And that brings me to what I might call the third idol in the book. Pastor Bolz-Weber consistently and rightly sees that she falls in love with an image of herself. The one she keeps returning to is the romantic idea of dying young. She is in love with the idea of herself as a “bad-ass”. This is something that she has recognized and worked on. Toward the end of the memoir she states what might be the mission statement of House for All Sinners and Saints. If it is not the formal one, it is a guiding idea. “When one of the main messages of the church is that Jesus bids you come and die (die to self, die to your old ideas, die to self-reliance), people don’t tend to line the block for that shit.” The problem with that is I never actually see her pastoring her people in that way. She is constantly bleeding for people far away – Haiti, New Orleans. She is constantly patting herself on the back for her welcoming the stranger. She herself has experience a dying and a rising – alcoholism, her dreams of what HFASS is and should be (her story of “rally day” is one that pierces me). But she never proclaims this to “her people”. She doesn’t say to poor Mary that maybe your conception of yourself as a man is what needs to die, and you will struggle with that your entire life, unless God agrees to remove the thorn. She wants to say that HFASS is “a place where difficult truths can be spoken and everyone is welcome, and where we pray for each other (loc 604)”, but “The Bible is simply the cradle that holds Christ. Anything in the Bible that does not hold up to the Gospel of Jesus Christ simply does not have the same authority (loc 542).” That is an opening not only for denying the difficult truth, but for the substitution of lies in the form of truth. She says she believes in portents but only in retrospect (loc 669), but her life is full of portents that she still doesn’t get. Her parents’ constant love and that of all those evil bad benighted fundies. Pastor Bolz-Weber still has an image of herself she is in love with. It is one shared by most of her church as the real loving ones and not those hateful sectarians. The trouble is that it’s an idol. As she herself says, “every single time I die to something—my notions of my own specialness, my plans and desires for something to be a very particular way—every single time I fight it and yet every single time I discover more life and more freedom than if I had gotten what I wanted (loc 1987).”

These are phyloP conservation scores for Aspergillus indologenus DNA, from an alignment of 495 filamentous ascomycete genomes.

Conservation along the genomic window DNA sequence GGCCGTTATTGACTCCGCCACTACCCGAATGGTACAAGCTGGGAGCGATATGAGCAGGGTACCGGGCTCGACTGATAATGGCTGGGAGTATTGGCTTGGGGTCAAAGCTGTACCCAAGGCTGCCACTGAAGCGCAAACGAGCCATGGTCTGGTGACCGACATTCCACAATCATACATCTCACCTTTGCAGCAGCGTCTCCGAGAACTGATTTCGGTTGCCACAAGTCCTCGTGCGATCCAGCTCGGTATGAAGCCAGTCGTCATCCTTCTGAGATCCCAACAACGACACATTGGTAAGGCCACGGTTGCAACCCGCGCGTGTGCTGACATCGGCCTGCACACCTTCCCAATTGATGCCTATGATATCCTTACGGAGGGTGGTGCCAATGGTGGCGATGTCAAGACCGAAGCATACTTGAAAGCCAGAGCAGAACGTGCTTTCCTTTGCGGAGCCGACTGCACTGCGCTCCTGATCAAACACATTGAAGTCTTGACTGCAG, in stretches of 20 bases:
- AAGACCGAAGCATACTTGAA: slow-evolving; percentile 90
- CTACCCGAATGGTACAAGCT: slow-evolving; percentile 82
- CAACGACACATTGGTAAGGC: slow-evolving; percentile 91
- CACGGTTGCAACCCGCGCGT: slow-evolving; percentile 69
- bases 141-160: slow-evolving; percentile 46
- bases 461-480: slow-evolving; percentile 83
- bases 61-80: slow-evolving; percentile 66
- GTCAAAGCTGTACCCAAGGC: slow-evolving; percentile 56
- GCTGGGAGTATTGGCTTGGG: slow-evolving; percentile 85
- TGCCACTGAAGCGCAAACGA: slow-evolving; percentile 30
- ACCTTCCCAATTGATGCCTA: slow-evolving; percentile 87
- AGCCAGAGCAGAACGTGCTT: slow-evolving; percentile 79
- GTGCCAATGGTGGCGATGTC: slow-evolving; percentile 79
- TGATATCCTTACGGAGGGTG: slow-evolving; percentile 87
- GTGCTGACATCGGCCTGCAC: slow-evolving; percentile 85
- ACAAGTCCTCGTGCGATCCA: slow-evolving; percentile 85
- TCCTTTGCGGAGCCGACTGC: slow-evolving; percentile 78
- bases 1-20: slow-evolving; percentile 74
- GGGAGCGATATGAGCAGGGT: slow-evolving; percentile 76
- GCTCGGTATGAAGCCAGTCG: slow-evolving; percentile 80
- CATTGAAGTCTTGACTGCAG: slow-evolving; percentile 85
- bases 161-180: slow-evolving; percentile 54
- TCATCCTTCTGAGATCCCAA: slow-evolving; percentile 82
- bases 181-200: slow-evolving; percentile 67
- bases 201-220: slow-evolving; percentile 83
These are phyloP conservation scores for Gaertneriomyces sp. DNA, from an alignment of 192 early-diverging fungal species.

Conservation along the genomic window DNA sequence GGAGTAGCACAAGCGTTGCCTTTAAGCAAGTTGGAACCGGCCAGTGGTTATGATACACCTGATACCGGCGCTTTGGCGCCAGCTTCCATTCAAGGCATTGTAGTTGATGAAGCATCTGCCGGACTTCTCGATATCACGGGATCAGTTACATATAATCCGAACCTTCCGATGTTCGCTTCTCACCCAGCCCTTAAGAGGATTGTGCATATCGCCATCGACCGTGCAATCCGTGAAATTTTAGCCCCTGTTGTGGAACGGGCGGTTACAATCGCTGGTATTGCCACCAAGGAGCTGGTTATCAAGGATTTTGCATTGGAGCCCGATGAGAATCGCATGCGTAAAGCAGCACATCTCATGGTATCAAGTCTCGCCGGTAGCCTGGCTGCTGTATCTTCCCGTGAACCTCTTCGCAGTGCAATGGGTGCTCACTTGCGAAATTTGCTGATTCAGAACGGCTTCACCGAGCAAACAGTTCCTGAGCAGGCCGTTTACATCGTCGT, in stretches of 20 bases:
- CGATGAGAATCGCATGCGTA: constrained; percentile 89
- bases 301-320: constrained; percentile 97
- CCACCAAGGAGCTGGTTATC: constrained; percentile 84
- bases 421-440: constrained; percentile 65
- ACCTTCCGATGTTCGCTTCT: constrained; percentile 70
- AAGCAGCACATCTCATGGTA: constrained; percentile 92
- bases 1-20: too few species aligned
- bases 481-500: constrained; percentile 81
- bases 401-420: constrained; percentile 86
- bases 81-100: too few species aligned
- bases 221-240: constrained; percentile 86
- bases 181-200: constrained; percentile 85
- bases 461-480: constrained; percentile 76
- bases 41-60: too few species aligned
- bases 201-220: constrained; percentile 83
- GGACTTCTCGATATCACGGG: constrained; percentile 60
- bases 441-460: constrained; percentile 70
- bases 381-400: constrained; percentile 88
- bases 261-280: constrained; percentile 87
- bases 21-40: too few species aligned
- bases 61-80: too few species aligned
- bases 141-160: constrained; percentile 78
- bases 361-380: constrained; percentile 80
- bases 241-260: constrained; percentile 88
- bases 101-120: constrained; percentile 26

Even given those serious troubles, I can still hear the gospel through Pastor Bolz-Weber. And I think it might go back to her calling story. “It was long before I went to seminary and got ordained, but doing PJ’s funeral—as his only “religious” friend—was the first time I realized that God was calling me to be a pastor to my people. (Loc 1736).” What I must confront is the experience of hearing the gospel in a place that is exceedingly heterodox. We are not privy to the counsels of the most high. While the actions might grate and the bible be dismissed and all kinds of error not only accepted by endorsed, that might be as close to the gospel as “her people” can get. And Jesus might have said, “it’s enough”. And as much as I could be like Peter complaining pointing at John – “what about him”, the answer is that is none of my business, work your field. And, Love covers a multitude. If there is one thing you can’t deny, it is that Pastor Bolz-Weber loves “her people”. Yes, I wish she loved them enough to share a little more truth, but she is sharing what she knows. And we must wrestle with the fact that it sounds like the gospel.